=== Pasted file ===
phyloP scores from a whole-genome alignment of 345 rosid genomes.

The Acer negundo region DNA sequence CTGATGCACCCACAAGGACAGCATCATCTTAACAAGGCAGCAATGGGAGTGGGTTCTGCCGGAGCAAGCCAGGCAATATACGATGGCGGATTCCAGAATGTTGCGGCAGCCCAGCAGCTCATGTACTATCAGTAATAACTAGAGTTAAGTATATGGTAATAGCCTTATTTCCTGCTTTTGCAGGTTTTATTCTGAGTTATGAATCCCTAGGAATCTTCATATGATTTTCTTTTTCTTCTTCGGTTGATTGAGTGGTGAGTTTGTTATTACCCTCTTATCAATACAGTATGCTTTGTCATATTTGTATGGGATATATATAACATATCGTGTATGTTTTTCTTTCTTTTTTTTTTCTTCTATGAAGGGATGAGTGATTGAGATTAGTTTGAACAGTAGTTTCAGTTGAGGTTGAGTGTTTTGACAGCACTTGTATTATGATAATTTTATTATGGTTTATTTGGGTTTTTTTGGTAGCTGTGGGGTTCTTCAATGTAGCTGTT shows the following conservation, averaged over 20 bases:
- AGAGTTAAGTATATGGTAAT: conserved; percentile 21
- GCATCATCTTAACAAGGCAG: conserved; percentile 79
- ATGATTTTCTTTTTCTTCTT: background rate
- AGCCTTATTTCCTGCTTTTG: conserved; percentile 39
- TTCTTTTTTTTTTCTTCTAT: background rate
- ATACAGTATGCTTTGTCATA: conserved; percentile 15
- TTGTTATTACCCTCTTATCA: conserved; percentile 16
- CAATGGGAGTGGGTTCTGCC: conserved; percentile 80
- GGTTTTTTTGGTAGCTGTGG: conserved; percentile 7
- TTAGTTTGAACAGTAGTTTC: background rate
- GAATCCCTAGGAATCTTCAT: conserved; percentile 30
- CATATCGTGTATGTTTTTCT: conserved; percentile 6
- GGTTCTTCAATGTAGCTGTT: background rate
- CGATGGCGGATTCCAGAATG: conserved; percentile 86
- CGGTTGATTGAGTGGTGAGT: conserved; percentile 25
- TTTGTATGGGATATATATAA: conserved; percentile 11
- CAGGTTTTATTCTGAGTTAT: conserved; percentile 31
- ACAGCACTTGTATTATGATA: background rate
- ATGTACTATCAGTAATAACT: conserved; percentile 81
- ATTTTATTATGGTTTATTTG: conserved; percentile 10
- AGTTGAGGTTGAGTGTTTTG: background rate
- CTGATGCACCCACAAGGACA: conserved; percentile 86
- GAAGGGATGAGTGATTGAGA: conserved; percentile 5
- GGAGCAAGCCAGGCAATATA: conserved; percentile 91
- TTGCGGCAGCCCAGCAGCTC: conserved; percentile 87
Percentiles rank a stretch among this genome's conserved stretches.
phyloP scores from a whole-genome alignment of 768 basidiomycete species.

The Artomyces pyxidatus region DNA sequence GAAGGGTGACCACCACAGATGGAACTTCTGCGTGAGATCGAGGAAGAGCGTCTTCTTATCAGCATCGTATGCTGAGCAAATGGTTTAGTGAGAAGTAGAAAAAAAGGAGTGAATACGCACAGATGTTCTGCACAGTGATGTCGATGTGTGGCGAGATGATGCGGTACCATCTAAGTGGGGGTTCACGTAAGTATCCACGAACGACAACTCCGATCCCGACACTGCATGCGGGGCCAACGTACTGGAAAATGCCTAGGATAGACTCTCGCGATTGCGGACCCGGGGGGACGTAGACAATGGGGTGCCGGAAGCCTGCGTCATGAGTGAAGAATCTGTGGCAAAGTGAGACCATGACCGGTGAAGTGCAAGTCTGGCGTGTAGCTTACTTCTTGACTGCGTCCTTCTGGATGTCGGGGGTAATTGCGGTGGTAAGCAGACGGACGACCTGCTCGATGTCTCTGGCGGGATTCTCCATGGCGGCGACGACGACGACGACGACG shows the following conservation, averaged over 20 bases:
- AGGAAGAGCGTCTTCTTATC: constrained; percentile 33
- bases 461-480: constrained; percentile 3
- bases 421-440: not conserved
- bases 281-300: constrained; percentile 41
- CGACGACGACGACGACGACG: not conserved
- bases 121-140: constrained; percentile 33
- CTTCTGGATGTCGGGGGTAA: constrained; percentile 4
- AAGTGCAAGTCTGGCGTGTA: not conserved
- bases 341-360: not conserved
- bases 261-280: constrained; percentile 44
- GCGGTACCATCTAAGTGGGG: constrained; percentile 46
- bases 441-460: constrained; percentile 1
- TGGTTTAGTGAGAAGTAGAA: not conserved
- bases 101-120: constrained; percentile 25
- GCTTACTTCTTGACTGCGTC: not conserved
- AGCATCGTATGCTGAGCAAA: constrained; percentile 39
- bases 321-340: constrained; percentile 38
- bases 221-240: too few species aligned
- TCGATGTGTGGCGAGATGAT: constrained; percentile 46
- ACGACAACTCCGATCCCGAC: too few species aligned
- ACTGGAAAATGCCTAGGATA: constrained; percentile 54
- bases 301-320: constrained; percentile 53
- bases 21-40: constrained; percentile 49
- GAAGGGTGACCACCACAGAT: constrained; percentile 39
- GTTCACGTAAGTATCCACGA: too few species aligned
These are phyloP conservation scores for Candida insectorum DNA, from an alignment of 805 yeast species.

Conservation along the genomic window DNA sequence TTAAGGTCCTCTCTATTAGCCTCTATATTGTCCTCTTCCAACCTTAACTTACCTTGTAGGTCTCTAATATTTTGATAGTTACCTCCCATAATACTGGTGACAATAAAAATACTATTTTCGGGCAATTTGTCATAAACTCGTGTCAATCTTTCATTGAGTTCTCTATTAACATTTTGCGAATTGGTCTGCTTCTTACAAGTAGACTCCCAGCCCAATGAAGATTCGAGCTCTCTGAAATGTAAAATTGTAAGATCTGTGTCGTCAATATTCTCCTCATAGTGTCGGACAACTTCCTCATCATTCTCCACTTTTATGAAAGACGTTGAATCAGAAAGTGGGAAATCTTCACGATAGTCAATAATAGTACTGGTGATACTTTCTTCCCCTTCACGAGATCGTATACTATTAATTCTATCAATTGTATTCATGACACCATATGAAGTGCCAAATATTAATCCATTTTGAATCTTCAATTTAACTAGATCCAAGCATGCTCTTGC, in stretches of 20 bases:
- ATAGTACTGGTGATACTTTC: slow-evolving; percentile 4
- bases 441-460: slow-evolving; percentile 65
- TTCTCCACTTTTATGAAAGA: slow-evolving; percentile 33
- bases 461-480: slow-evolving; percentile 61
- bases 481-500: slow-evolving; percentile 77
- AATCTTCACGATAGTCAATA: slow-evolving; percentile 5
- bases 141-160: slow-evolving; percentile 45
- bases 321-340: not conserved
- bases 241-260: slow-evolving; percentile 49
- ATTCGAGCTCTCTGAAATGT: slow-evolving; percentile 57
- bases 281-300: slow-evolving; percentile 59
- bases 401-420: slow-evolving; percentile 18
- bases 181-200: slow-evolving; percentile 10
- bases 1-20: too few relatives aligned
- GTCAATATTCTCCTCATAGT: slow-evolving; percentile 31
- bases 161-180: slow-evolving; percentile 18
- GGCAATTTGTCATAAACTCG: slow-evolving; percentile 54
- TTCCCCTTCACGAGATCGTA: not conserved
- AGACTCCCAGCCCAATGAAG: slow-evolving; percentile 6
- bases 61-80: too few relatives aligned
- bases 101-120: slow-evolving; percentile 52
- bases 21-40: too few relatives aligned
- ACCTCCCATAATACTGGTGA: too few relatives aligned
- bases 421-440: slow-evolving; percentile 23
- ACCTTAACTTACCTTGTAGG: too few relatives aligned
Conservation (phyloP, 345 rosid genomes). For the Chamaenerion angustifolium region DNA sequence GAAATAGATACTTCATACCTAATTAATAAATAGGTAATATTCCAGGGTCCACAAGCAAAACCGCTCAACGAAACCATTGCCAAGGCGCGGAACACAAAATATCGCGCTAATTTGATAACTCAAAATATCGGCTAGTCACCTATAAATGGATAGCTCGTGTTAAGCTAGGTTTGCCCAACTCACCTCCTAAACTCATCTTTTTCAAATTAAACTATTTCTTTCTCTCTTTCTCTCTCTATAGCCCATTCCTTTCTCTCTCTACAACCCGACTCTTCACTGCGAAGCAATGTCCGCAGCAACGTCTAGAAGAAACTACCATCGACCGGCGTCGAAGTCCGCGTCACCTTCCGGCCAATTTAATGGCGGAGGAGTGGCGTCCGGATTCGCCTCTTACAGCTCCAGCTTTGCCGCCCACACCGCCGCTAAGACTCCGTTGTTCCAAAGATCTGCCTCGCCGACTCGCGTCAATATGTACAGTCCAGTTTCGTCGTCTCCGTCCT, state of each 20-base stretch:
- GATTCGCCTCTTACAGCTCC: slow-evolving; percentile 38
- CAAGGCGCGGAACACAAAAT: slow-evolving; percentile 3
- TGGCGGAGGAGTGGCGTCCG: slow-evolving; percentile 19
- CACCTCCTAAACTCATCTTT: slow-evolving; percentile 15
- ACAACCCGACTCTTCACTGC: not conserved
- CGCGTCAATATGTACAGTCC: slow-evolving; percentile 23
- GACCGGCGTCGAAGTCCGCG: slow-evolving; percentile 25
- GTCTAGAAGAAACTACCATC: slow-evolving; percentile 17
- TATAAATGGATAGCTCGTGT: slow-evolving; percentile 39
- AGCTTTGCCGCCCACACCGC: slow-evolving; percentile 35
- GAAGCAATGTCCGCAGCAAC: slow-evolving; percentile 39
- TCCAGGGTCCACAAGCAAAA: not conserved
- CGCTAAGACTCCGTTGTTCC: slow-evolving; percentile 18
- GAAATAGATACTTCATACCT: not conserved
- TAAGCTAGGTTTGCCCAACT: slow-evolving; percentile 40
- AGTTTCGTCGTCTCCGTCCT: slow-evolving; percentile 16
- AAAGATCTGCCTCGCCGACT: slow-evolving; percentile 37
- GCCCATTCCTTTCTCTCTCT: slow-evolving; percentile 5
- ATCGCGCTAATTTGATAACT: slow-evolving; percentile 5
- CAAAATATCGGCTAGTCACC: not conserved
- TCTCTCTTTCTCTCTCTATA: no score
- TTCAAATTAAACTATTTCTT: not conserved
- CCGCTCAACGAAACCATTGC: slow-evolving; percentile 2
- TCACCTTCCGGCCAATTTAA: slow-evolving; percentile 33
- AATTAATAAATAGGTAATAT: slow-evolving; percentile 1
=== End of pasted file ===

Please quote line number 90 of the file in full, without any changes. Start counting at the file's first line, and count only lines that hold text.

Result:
- GACCGGCGTCGAAGTCCGCG: slow-evolving; percentile 25